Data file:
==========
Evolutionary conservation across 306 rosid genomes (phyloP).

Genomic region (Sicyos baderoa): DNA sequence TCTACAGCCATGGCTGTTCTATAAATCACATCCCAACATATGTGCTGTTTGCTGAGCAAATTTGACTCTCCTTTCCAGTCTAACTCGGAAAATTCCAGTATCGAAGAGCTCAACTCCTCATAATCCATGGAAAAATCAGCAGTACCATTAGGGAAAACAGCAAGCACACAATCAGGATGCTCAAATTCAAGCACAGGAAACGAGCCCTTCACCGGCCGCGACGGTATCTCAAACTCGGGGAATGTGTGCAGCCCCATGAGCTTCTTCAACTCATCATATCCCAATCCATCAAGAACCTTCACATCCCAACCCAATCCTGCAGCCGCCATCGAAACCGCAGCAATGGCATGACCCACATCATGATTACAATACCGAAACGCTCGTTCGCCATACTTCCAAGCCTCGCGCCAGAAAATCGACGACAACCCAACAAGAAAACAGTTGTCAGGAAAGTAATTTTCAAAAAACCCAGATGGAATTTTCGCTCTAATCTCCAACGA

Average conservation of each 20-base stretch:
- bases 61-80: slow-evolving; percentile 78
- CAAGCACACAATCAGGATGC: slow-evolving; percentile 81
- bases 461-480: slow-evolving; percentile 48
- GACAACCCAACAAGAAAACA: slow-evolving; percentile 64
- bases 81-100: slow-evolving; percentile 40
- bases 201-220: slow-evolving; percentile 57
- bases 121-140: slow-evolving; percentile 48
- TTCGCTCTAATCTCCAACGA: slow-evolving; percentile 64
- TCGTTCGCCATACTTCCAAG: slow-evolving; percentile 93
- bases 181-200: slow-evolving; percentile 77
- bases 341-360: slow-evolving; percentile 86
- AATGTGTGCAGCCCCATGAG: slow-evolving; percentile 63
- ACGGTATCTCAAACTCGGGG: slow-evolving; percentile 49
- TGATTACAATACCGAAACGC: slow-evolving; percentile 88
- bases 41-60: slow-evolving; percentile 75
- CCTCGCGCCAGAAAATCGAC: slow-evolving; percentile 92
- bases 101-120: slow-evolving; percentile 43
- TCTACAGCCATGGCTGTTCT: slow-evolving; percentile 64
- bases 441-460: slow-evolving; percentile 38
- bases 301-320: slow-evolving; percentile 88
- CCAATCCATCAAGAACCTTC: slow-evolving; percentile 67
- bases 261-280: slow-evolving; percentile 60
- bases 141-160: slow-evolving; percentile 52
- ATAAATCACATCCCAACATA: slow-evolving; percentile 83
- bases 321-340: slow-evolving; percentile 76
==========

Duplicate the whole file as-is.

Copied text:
Evolutionary conservation across 306 rosid genomes (phyloP).

Genomic region (Sicyos baderoa): DNA sequence TCTACAGCCATGGCTGTTCTATAAATCACATCCCAACATATGTGCTGTTTGCTGAGCAAATTTGACTCTCCTTTCCAGTCTAACTCGGAAAATTCCAGTATCGAAGAGCTCAACTCCTCATAATCCATGGAAAAATCAGCAGTACCATTAGGGAAAACAGCAAGCACACAATCAGGATGCTCAAATTCAAGCACAGGAAACGAGCCCTTCACCGGCCGCGACGGTATCTCAAACTCGGGGAATGTGTGCAGCCCCATGAGCTTCTTCAACTCATCATATCCCAATCCATCAAGAACCTTCACATCCCAACCCAATCCTGCAGCCGCCATCGAAACCGCAGCAATGGCATGACCCACATCATGATTACAATACCGAAACGCTCGTTCGCCATACTTCCAAGCCTCGCGCCAGAAAATCGACGACAACCCAACAAGAAAACAGTTGTCAGGAAAGTAATTTTCAAAAAACCCAGATGGAATTTTCGCTCTAATCTCCAACGA

Average conservation of each 20-base stretch:
- bases 61-80: slow-evolving; percentile 78
- CAAGCACACAATCAGGATGC: slow-evolving; percentile 81
- bases 461-480: slow-evolving; percentile 48
- GACAACCCAACAAGAAAACA: slow-evolving; percentile 64
- bases 81-100: slow-evolving; percentile 40
- bases 201-220: slow-evolving; percentile 57
- bases 121-140: slow-evolving; percentile 48
- TTCGCTCTAATCTCCAACGA: slow-evolving; percentile 64
- TCGTTCGCCATACTTCCAAG: slow-evolving; percentile 93
- bases 181-200: slow-evolving; percentile 77
- bases 341-360: slow-evolving; percentile 86
- AATGTGTGCAGCCCCATGAG: slow-evolving; percentile 63
- ACGGTATCTCAAACTCGGGG: slow-evolving; percentile 49
- TGATTACAATACCGAAACGC: slow-evolving; percentile 88
- bases 41-60: slow-evolving; percentile 75
- CCTCGCGCCAGAAAATCGAC: slow-evolving; percentile 92
- bases 101-120: slow-evolving; percentile 43
- TCTACAGCCATGGCTGTTCT: slow-evolving; percentile 64
- bases 441-460: slow-evolving; percentile 38
- bases 301-320: slow-evolving; percentile 88
- CCAATCCATCAAGAACCTTC: slow-evolving; percentile 67
- bases 261-280: slow-evolving; percentile 60
- bases 141-160: slow-evolving; percentile 52
- ATAAATCACATCCCAACATA: slow-evolving; percentile 83
- bases 321-340: slow-evolving; percentile 76